We spent a day in the Loire Valley and visited two castles: Château d’Amboise and Château de Chenonceau. Dr. Easterling was wrong: Versailles is not the most beautiful place in the world, the Loire Valley is (Keith Easterling, personal communication, June 1, 2018).
The Château d’Amboise is a grand castle and an example of Gothic and Renaissance architecture. I would not expect to find a similar castle in the U.S. because the U.S. has never had a king to build a royal château. We had a very cool tour guide inside the royal mansion. She explained to us the history of France in an approachable manner.
Then I went to see Leonardo de Vinci, who is allegedly resting in the chapel of the château. I thought he was a pure Italian printer, but in reality he spent his final years in Amboise with his best friend, the king, François I. François I was not by Leonardo de Vinci’s side when he died, even though there is a painting of François I holding de Vinci’s hand at his last moment. It was only propaganda to make the royal family more likable (the people like Leonard de Vinci). As the tour guide instructed us, we have to be able to identify the “fake news.”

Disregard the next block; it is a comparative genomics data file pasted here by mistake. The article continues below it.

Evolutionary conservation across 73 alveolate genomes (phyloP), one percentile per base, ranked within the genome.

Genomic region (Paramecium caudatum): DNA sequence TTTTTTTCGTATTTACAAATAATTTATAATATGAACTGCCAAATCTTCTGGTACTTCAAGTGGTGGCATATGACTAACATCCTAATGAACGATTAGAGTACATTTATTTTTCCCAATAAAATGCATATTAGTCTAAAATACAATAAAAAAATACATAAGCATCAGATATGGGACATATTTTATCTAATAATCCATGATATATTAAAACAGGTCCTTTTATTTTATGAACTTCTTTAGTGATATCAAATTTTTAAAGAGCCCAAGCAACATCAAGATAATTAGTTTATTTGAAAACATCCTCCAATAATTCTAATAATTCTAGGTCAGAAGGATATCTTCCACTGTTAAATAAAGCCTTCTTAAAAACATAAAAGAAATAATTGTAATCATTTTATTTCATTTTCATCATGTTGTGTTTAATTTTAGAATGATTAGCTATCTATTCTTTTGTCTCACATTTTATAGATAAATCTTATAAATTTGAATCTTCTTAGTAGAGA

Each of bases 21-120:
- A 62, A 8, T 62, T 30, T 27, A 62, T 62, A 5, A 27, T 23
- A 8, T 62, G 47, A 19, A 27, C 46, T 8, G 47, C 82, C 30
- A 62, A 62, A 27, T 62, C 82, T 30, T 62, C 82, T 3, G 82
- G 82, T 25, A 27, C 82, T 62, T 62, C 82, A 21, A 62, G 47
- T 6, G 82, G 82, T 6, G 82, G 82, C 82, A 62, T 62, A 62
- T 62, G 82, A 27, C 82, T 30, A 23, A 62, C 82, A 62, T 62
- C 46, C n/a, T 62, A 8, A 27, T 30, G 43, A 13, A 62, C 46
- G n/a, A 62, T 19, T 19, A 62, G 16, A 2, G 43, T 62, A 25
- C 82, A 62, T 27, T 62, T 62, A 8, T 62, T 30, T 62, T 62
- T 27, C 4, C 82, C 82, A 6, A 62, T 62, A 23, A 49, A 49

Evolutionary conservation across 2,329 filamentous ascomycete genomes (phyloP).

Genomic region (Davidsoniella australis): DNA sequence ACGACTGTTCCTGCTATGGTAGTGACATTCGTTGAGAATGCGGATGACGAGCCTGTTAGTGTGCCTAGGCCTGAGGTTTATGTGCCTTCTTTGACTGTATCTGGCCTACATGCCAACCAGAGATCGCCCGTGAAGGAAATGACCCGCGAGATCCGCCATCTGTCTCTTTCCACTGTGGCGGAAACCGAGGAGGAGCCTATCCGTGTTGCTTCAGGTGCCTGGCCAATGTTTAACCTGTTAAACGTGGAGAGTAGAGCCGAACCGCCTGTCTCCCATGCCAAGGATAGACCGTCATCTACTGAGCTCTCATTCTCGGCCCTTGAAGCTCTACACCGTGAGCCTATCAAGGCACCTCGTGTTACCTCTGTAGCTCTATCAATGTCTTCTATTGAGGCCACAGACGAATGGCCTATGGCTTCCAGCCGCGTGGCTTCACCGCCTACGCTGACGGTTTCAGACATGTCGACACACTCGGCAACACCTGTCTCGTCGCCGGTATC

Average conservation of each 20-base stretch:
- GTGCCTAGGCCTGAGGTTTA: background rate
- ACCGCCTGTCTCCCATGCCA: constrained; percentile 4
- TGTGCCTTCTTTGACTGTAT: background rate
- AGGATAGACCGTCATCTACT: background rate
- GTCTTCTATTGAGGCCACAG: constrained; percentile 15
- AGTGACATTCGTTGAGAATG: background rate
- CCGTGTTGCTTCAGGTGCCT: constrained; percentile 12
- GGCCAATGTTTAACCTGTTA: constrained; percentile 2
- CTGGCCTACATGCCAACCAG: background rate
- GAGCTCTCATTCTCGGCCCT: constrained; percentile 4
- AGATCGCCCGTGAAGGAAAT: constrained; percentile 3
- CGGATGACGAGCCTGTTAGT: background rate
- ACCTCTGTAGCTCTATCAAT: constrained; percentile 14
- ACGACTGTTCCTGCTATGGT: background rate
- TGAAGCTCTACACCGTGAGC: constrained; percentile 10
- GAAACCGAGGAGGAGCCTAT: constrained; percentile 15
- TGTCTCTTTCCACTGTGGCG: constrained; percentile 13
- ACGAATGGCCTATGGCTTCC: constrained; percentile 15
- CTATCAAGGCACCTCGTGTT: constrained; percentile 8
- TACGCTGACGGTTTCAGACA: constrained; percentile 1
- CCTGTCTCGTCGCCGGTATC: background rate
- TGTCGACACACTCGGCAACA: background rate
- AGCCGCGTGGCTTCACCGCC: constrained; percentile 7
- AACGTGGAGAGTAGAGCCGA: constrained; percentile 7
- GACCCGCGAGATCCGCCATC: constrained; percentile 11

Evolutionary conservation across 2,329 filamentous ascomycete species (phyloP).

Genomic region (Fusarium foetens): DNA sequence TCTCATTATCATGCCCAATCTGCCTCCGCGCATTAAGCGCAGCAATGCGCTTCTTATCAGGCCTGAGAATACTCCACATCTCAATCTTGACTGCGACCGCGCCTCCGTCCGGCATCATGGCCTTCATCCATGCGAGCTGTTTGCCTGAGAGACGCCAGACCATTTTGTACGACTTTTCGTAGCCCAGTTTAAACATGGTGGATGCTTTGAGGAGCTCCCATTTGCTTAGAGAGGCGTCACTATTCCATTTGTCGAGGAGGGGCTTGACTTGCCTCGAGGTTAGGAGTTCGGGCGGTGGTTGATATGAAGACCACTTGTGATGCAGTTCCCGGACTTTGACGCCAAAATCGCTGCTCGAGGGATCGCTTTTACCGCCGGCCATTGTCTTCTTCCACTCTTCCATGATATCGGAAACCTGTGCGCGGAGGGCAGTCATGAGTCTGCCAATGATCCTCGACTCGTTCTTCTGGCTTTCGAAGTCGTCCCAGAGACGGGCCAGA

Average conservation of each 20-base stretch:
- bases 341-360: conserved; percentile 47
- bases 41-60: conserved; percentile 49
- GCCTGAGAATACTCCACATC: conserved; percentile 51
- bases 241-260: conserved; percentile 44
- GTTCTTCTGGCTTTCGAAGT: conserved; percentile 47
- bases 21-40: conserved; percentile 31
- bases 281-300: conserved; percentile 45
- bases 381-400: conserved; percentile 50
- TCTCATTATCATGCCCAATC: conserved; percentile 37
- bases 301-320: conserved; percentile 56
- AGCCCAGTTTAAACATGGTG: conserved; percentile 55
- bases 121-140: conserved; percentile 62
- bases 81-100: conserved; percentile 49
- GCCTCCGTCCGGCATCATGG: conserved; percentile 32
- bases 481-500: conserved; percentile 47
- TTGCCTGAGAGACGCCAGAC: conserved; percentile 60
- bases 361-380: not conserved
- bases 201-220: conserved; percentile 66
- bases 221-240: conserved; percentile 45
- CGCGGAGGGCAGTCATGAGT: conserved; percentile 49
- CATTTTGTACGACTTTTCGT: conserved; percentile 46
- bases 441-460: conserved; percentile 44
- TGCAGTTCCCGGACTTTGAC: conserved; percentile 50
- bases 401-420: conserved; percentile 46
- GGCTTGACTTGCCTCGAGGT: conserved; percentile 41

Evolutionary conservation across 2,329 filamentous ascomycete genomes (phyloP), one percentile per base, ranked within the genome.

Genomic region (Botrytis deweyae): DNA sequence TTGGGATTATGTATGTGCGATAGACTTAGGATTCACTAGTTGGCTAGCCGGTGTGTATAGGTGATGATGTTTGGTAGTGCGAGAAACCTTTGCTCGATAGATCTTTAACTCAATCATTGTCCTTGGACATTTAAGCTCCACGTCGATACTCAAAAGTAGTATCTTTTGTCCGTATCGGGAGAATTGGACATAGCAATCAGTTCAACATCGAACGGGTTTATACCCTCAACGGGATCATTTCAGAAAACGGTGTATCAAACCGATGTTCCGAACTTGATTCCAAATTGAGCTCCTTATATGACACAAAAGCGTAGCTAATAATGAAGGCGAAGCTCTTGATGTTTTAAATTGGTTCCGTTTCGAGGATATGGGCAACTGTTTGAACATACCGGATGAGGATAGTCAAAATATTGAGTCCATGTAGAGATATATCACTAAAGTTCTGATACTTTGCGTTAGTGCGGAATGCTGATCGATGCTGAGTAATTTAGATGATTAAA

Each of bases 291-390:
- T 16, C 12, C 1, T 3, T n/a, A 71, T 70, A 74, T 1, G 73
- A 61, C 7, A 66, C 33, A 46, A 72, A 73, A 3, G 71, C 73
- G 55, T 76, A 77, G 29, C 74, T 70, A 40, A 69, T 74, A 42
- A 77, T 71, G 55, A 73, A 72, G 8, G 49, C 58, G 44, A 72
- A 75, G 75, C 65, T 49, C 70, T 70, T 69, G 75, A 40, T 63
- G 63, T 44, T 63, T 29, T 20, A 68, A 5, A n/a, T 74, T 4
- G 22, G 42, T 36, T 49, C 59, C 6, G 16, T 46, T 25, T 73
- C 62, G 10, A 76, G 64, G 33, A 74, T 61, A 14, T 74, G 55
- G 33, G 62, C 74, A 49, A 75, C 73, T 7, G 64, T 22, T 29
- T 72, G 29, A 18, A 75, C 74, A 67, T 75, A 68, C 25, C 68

Later we went to Château de Chenonceau, which was built on a river. The château is not as big as the Château d’Amboise, but the fact that it spans the Cher river (a tributary of the Loire river) makes it magnificent in its own way.
At Château de Chenonceau, we met a children choir group that performed in the château. Their voice is just as beautiful as the rest of the château. There are a considerable amount of beautiful tapestries in the display. I am going to get a tapestry. I will probably never live in château, but at least I can make my wall looks like a wall in the château.
One other perk of living in the Château de Chenonceau is that you can enjoy the soothing sound of the flowing Cher river. Soothing sounds, such as natural white noise including the sound of raining and water flowing, have benefits. For example, Farokhnezhad Afshar, Bahramnezhad, Asgari, and Shiri (2016) found that white noise is useful in “masking environmental noises, improving sleep, and maintaining sleep in the coronary care unit.” Rausch, Bauch, and Bunzeck (2013) found that white noise has a beneficial effect on learning that depends on dopaminergic neuromodulation.
Farokhnezhad Afshar, P., Bahramnezhad, F., Asgari, P., & Shiri, M. (2016). Effect of White Noise on Sleep in Patients Admitted to a Coronary Care. Journal of Caring Sciences, 5(2), 103–109. https://doi.org/10.15171/jcs.2016.011
Rausch, V. H., Bauch, E. M., & Bunzeck, N. (2013). White Noise Improves Learning by Modulating Activity in Dopaminergic Midbrain Regions and Right Superior Temporal Sulcus. Journal of Cognitive Neuroscience, 26(7), 1469–1480. https://doi.org/10.1162/jocn_a_00537